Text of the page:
Premature ejaculation (PE) refers to the persistent or recurrent discharge of semen with minimal sexual stimulation before, on, or shortly after penetration; before the person wishes it; and earlier than he expects it. In making the diagnosis of PE, the clinician must take into account factors that affect the length of time that the man feels sexually excited. These factors include the age of the patient and his partner; the newness of the sexual partner; and the location and recent frequency of sexual activity.
Premature ejaculation (PE) is a common complaint. The available evidence supports the notion that control and modulation of sexual excitement is learned behavior. If someone has learned it incorrectly or inadequately, they can relearn it. PE is only rarely caused by a physical or structural problem; in these cases it is usually associated with other physical symptoms, usually pain. In rare cases, PE may be associated with a neurological condition; infection of the prostate gland; or urethritis (inflammation of the duct that carries urine and semen to the outside of the body). With the rising prevalence of substance abuse , an increasing number of cases of PE are being diagnosed in patients withdrawing from drugs, especially opioids .
PE may be of lifelong duration or develop in later life, especially if a difficult interpersonal relationship is one of its causes. Although PE is commonly associated with psychological symptoms, especially performance anxiety and guilt, these symptoms are its consequences rather than its causes. Once PE is firmly established, however, the accompanying psychological factors, especially in combination with sexual over-stimulation, may form a self-perpetuating cycle that makes the disorder worse.
Premature ejaculation is common in adolescents where it may be made worse by feelings of sinfulness concerning sexual activity; fear of discovery; fear of making the partner pregnant; or fear of contracting a sexually transmitted disease (STD). All of these may be made worse by performance anxiety. Adults may have similar concerns as well as interpersonal factors related to the sexual partner.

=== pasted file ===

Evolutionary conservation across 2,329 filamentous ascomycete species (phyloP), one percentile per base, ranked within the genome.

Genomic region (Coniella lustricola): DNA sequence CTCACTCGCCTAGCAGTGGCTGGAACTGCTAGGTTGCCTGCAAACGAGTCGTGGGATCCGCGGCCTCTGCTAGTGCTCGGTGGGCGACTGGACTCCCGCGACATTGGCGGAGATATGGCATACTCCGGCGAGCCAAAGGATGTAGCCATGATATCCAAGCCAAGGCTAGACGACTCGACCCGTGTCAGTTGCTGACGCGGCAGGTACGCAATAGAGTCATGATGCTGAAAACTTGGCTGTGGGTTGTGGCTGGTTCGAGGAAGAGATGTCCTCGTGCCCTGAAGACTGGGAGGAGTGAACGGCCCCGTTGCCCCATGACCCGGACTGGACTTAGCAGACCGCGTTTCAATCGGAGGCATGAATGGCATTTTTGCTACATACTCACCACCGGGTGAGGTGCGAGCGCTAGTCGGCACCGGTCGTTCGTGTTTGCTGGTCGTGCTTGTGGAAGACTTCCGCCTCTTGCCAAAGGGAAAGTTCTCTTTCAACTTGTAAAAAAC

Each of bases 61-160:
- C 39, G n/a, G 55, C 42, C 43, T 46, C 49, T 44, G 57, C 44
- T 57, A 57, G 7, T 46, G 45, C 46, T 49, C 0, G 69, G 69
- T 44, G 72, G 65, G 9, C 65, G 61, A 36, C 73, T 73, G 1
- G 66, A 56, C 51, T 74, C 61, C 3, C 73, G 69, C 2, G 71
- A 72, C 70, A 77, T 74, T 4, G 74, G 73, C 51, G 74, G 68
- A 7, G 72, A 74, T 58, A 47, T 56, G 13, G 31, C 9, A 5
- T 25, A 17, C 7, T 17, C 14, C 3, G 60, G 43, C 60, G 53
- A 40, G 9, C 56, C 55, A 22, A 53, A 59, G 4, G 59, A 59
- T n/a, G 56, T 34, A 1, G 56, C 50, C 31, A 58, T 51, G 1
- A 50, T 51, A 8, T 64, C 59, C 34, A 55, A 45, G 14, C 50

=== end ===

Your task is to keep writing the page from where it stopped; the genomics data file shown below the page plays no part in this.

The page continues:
In PE, ejaculation occurs earlier than the patient and/or the couple would like, thus preventing full satisfaction from intercourse, especially on the part of the sexual partner, who frequently fails to attain orgasm. PE is almost invariably accompanied by marked emotional upset and interpersonal difficulties that may add frustration to an already tense situation, which makes the loss of sexual fulfillment even worse. It is also important to differentiate male orgasm from ejaculation. Some men are able to distinguish between the two events and enjoy the pleasurable sensations associated with orgasm apart from the emission of semen, which usually ends the moment of orgasm. In these cases, the partner is capable of achieving her own orgasm and sexual satisfaction.
The physical examination of a patient who is having problems with PE usually results in normal findings. Abnormal findings are unusual. The best source of information for diagnosing the nature of the problem is the patient’s sexual history. On taking the patient’s history, the clinician should concentrate on the sexual history, making sure that both partners have adequate and accurate sexual information. Ideally, the sexual partner should participate in the history and is often able to contribute valuable information that the patient himself may be unaware of or unwilling to relate. The female partner should also be examined by a gynecologist in order to ascertain her sexual capabilities and to eliminate the possibility that the size or structure of her genitals is part of the reason for the male’s premature ejaculation.
Preferably, therapy for PE should be conducted under the supervision of a health professional trained in sexual dysfunction. Both partners must participate responsibly in the therapeutic program. Treatment of PE requires patience, dedication and commitment by both partners, and the therapist must convey this message to both. The first part of therapy requires both partners to avoid intercourse for a period of several weeks. This period of abstinence is helpful in relieving any troublesome performance anxiety on the part of the man that may interfere with therapy.